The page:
These diaspora artists bare all, the light and shadow, of life as part of the Anglosphere’s greater community of minorities
Written by Paolo Vergara
As the adage goes, the sun never sets on the British Empire, and though the days of expansion are long gone, what remains is a heritage spanning time zones. This heritage was built and continues to be built with the help of many unsung heroes, especially minority ethnicities.
In recent times, the Filipino presence in the Anglosphere has been a steady one, with migrant workers contributing to the economies of countries like the United Kingdom and Australia. And wherever cultures go, artists follow, take root, and steep in.
Cognizant of this, the British-Nigerian Yinka Shonibare Foundation, Taiwan’s Ministry of Culture, UK-based initiative _inventory Platform, and the Philippines’ Pineapple Lab recently collaborated to hold Where I’m Coming From, a month-long virtual exhibit curated by Linda Rocco and Rhine Bernardino featuring artists representing four language groups present in the Anglosphere: Berber, Filipino, Taiwanese, and Yoruba. Bernardino is also a participating artist.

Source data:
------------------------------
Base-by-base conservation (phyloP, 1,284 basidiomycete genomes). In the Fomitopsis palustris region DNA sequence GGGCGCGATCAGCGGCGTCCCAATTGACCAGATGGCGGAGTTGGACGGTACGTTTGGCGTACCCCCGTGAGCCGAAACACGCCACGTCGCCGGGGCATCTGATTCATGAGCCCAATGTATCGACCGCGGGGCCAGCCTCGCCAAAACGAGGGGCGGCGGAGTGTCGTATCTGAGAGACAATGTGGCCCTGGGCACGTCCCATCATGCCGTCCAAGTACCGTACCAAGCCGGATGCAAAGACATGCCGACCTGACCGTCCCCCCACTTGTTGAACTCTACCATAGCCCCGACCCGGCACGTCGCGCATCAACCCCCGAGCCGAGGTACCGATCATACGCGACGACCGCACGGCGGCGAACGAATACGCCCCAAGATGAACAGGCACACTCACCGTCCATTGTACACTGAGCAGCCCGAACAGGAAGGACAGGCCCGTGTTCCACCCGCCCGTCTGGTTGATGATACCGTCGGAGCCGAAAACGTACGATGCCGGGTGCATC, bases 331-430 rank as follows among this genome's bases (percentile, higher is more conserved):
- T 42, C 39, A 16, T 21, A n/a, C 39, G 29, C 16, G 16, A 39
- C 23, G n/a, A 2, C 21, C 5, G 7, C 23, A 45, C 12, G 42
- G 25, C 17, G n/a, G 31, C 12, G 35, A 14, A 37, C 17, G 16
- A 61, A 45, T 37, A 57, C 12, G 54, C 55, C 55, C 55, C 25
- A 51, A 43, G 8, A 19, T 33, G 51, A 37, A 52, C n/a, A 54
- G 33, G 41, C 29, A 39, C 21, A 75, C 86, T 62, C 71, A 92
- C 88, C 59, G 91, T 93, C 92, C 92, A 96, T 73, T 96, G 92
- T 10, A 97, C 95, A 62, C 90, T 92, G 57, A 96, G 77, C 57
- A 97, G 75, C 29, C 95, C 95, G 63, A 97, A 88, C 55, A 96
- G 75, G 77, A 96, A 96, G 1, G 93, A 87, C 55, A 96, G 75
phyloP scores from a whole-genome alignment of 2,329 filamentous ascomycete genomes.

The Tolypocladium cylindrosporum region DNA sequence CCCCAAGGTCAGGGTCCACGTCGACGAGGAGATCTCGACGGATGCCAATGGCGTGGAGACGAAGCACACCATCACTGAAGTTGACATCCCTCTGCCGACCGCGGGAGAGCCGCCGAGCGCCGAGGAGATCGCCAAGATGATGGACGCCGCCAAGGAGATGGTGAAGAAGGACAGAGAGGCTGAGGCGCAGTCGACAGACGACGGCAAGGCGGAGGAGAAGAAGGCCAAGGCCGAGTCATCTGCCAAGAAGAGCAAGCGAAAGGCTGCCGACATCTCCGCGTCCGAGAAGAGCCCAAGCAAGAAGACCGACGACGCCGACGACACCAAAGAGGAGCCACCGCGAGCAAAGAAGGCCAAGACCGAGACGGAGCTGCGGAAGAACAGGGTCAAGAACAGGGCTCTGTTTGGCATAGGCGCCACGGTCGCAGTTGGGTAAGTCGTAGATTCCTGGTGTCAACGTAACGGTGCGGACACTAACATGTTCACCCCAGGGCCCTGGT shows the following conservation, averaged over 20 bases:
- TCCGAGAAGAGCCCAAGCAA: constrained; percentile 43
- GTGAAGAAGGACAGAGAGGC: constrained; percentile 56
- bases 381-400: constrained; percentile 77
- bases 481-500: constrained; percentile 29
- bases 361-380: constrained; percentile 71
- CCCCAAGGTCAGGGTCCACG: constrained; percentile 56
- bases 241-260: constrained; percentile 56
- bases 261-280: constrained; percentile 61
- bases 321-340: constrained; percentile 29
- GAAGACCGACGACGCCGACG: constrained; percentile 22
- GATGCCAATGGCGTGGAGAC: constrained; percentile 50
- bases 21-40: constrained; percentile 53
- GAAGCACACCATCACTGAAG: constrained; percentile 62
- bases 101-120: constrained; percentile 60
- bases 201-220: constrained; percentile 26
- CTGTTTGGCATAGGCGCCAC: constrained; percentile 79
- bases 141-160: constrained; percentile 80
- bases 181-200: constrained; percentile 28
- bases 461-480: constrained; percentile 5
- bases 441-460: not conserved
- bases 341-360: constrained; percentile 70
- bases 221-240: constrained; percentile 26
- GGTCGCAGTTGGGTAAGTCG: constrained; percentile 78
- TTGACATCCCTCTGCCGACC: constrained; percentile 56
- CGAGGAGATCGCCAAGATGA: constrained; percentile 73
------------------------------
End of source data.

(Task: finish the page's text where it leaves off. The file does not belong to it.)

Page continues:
Each group will have a week dedicated to their artists, capped off by a culinary session demonstrating a how-to of the ethnicity’s most well-known dishes.
Here, language is the focus, where the artists are given free rein to express despite a largely English-speaking audience. Subtitles are thus the name of the game. The idea behind the exhibit, the curators share, is to challenge the “dominance of the English language as the primary tool of communication.”
While the Filipino week has come to a close, some performances, some in snippets and some in full, can be viewed at the exhibit website.
Where I’m Coming From was initially planned as a physical exhibit with a series of programs, but the vagaries brought by the current pandemic have made the curators and their artists even more creative.
From space to screen
Instead of jazz instrumentals, the soundtrack is your dog barking at the neighbor’s food delivery.
You pinch your screen and zoom in, and you can see the texture of layered acrylic, the resolution is 1080 pixels, but alas, you’re still squinting, and perhaps wondering, is this how art is meant to be consumed? Better safe than sick, you tell yourself for the nth time.